Step three: keep it simple. People like reading, so make it easy for them to read. ‘Easy’ is a relative term, of course – if you’re writing content for neurosurgery, there’s only so much ‘easy’ you can write.
Step four: keep at it. Your first pieces of content may not get any engagement, that’s alright – keep going, you’ll find what your audience enjoys.
What are some tips for a successful client-agency relationship in ensuring that we meet their content objectives?
Communication! Any successful client-agency relationship starts and ends with good communication. Both you and your client need to be comfortable with asking each other questions, debating and discussing topics.
It’s important for any relationship that you layout timelines and roadmaps alongside targets and milestones. It’s vital to make sure that the client has a clear understanding of what content marketing can do for them, what it will take, and how long it may take before they start seeing the results they want. As with all things in life, good things are worth waiting for.
What are the perks of this profession and the downside as well?
If you love writing, this is a great profession for you, but don’t go in blind. Content writing – and by extension content marketing – is not about writing fiction, it’s about constructing a cohesive narrative that tells a brand’s story. If you love storytelling and you can make your storytelling work for someone else, then content writing is something you might like to explore.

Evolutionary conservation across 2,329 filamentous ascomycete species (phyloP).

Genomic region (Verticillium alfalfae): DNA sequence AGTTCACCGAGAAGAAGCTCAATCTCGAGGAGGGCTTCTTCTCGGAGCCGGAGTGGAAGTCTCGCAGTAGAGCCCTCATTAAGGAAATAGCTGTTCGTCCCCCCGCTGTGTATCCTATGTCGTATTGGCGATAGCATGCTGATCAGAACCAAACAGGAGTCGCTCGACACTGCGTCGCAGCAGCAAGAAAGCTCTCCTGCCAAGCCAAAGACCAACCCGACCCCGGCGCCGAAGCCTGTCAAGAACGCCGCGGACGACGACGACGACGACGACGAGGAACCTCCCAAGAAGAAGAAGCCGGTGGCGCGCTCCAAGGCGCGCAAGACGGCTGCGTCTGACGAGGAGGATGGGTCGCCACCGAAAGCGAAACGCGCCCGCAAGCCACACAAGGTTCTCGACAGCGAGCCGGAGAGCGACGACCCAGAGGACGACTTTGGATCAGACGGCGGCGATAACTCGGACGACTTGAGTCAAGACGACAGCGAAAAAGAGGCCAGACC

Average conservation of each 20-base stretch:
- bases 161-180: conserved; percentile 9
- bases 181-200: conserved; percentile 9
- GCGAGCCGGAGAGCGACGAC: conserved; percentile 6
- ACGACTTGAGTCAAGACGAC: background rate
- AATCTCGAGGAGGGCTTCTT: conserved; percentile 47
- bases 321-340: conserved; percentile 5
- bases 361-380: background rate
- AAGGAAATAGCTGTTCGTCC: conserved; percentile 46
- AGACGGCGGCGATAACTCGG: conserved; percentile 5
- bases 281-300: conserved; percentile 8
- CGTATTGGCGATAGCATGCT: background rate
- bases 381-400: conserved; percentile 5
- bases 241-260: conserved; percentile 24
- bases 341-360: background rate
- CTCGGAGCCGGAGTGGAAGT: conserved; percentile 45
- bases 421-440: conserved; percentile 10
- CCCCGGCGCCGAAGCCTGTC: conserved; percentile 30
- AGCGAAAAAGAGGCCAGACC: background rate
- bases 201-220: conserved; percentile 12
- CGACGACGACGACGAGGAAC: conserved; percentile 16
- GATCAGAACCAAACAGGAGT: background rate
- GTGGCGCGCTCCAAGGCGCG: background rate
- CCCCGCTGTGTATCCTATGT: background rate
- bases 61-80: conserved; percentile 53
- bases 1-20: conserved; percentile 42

One of the things I love about what I do is that I get to work with a variety of clients, and I learn about the ins and outs of a lot of different industries and their stories.
It’s a double-edged sword, though. Diversification means you need to diversify your knowledge too, which takes time and effort. The other challenge comes with writing for someone else; you have to meet their requirements and expectations, and that isn’t for everyone.
What are some great materials or books that you recommend for those who want to make a breakthrough in this profession?
As I mentioned before, beginner content writers or those who would like to delve deeper into this profession should read anything they can get their hands on. If you need somewhere to start, I highly recommend the following reading list:
- Dreyer’s English, Benjamin Dryer
- The Elements of Style, William Strunk Jr.
- Eats, Shoots & Leaves, Lynne Truss
- Purple Cow, Seth Godin
- On Writing, Stephen King
- Art of War, Sun Tzu
- Poetics, Aristotle
- Politics and the English Language, George Orwell
- Copywriting is…, Andrew Boulton
- Start With Why, Finding Your Why, and The Infinite Game, Simon Sinek
In addition, there are some great educational resources online offered by Hubspot’s Academy, Udemy, edX, LinkedIn Learning, and numerous other online courses that can help provide insight and get you started.
Thanks for your insights, Olwen. How can our readers connect with you?
I’m happy to connect with any of your readers via my LinkedIn or via email at firstname.lastname@example.org. If it’s about content marketing via the 2Stallions Digital Marketing Agency, then the official channel would have to be via my Agency email at email@example.com.